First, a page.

Figure 2. (Left panel) Real map of a panel containing a combination of SFGs, SS, and FS sources at B1 at 1000 h. (Middle panel) True source locations at SNR = 2. (Right panel) True source locations at SNR = 5. The yellow, blue, and green pixels indicate SFGs, SS, and FS sources, respectively. In this particular case, both the SS and FS sources are very close together and very faint, which presents a challenge for both source-finders. The panels have a side length of 50 × 50 pixels.
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Figure 3. (Left panel) Real map of a panel containing a combination of SFGs, SS, and FS sources at B2 at 8 h. (Middle panel) True source locations at SNR = 2. There are two SFGs and one each of SS and FS galaxies. (Right panel) True source locations at SNR = 5. At this SNR, only one SFG and one SS source remain. The other SFG and FS sources had a total flux that was lower than the cut-off threshold at that SNR. The yellow, blue, and green pixels indicate SFGs, SS, and FS sources, respectively. The panels have a side-length of 50 × 50 pixels.
Figure 3. (Left panel) Real map of a panel containing a combination of SFGs, SS, and FS sources at B2 at 8 h. (Middle panel) True source locations at SNR = 2. There are two SFGs and one each of SS and FS galaxies. (Right panel) True source locations at SNR = 5. At this SNR, only one SFG and one SS source remain. The other SFG and FS sources had a total flux that was lower than the cut-off threshold at that SNR. The yellow, blue, and green pixels indicate SFGs, SS, and FS sources, respectively. The panels have a side-length of 50 × 50 pixels.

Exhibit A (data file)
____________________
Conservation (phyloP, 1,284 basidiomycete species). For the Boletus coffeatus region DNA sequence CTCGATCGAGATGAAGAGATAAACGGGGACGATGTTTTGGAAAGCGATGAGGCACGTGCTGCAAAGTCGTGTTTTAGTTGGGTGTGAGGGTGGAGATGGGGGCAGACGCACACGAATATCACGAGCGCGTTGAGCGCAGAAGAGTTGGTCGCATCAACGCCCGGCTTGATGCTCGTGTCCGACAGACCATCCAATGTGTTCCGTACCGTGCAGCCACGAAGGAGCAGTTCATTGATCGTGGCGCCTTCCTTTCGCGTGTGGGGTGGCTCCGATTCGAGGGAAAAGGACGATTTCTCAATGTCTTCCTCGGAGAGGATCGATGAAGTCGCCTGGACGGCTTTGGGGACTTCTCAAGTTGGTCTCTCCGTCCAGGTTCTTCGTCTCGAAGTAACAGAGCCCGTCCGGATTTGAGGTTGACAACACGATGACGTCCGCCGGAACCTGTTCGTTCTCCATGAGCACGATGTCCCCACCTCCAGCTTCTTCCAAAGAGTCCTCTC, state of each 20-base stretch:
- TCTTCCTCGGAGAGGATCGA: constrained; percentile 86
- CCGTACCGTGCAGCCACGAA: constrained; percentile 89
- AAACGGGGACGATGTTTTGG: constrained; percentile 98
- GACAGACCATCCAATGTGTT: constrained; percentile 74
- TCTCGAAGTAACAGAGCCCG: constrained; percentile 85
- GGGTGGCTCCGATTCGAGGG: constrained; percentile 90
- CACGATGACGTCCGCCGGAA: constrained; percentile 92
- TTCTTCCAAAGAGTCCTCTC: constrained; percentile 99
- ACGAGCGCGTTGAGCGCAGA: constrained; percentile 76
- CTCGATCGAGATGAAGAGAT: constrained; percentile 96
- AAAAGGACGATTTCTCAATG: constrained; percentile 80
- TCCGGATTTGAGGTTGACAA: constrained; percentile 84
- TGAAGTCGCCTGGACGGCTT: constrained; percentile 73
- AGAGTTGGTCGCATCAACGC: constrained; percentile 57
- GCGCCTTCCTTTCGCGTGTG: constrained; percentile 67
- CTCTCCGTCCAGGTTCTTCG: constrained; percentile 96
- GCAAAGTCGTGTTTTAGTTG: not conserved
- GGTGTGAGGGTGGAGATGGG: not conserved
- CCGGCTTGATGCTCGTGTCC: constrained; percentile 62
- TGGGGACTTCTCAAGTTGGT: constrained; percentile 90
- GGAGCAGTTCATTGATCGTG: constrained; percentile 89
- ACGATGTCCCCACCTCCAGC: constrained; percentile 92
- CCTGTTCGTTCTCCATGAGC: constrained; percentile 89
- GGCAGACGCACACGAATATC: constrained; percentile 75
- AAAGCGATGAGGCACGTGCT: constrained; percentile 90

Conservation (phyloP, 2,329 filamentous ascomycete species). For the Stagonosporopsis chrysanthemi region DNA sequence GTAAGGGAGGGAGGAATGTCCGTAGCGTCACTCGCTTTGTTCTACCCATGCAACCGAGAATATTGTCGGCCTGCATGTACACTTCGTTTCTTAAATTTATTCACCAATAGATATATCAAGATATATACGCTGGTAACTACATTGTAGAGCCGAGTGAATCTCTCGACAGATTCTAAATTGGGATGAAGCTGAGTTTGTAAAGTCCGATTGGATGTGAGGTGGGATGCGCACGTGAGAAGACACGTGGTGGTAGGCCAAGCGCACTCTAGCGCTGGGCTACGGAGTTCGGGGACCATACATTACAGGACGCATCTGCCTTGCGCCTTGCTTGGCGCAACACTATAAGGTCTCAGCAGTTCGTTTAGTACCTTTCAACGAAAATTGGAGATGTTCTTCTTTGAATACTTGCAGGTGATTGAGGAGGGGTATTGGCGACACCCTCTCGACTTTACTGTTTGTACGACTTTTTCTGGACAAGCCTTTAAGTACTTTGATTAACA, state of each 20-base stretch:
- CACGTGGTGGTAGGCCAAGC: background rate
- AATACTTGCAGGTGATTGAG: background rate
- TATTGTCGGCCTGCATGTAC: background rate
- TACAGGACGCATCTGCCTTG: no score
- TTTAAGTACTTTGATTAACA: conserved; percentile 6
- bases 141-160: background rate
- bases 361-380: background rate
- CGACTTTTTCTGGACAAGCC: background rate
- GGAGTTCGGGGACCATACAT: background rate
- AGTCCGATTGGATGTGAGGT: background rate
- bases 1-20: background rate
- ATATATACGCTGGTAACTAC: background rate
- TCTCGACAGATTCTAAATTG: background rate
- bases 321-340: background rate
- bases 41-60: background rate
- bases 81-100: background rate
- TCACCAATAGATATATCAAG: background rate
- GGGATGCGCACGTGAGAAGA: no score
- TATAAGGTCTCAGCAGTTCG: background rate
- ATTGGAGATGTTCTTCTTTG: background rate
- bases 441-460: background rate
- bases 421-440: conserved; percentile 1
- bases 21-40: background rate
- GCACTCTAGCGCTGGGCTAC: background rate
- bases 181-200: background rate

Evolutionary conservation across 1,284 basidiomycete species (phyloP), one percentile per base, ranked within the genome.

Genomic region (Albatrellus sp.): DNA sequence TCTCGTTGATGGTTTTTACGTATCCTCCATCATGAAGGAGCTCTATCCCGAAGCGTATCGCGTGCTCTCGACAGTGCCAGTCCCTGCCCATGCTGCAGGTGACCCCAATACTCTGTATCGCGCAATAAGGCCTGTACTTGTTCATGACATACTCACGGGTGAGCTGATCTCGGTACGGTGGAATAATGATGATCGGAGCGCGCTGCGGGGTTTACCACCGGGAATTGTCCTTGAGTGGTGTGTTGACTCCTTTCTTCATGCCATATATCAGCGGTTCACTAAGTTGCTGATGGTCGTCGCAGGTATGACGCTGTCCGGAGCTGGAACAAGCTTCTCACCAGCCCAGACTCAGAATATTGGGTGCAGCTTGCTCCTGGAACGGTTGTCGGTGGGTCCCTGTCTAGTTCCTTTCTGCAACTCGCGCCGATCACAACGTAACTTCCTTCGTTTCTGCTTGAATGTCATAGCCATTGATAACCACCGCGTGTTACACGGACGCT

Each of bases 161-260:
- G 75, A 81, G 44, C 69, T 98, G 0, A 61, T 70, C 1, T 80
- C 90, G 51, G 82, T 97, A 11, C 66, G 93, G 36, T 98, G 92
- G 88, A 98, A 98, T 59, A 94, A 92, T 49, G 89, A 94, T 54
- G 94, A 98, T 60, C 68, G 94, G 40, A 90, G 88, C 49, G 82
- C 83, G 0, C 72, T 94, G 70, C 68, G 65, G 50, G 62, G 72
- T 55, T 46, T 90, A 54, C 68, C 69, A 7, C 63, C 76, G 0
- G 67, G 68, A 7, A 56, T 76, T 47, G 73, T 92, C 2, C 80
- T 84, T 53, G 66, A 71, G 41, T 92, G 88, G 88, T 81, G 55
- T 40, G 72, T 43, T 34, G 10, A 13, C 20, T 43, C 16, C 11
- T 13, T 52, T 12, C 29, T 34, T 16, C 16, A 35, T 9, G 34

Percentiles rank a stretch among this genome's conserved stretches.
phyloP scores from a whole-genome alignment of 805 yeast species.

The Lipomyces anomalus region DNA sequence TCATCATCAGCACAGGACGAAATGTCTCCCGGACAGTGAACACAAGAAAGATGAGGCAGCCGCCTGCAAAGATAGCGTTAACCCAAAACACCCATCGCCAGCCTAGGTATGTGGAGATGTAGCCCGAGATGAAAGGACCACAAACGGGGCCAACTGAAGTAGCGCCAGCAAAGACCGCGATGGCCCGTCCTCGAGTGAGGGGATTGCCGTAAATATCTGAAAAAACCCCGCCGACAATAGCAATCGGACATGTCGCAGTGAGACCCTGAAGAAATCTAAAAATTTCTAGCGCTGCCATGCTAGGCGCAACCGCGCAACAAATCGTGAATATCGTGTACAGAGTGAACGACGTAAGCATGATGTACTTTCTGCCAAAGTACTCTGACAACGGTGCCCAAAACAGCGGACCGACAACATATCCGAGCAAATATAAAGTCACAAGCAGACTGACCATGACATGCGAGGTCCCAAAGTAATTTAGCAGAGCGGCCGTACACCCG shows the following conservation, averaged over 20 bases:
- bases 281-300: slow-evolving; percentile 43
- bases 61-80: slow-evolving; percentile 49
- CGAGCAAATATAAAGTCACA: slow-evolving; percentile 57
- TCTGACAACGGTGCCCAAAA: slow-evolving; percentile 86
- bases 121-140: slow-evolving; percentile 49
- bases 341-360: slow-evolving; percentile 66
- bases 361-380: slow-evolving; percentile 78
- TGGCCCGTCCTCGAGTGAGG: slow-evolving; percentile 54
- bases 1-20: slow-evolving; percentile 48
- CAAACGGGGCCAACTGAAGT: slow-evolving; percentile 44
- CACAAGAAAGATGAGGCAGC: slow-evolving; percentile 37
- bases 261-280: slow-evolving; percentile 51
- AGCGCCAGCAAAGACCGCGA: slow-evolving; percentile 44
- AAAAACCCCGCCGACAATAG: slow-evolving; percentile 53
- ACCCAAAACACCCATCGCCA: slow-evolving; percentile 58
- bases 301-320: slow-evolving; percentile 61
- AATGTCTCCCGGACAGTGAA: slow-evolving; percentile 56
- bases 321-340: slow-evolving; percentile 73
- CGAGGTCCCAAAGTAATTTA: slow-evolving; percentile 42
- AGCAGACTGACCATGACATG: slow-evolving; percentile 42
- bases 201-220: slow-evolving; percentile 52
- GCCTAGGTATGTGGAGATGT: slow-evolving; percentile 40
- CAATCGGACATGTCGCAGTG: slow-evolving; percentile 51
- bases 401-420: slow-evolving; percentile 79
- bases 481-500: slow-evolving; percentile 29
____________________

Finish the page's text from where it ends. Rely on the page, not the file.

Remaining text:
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Figure 4. (Left) Segmentation of a portion of the primary beam corrected images in the training set area. (Right) Segmentation of the solution map in the same area. These images are generated from the B1 1000 h dataset, using an SNR = 5 to determine the threshold of flux for injecting the solutions. Each block formed a single 50 × 50 pixel image that was input into the ConvoSource algorithm. The blocks on the left make up the training set images (train_X), and the blocks on the right make up the solution set images (train_Y).
Figure 4. (Left) Segmentation of a portion of the primary beam corrected images in the training set area. (Right) Segmentation of the solution map in the same area. These images are generated from the B1 1000 h dataset, using an SNR = 5 to determine the threshold of flux for injecting the solutions. Each block formed a single 50 × 50 pixel image that was input into the ConvoSource algorithm. The blocks on the left make up the training set images (train_X), and the blocks on the right make up the solution set images (train_Y).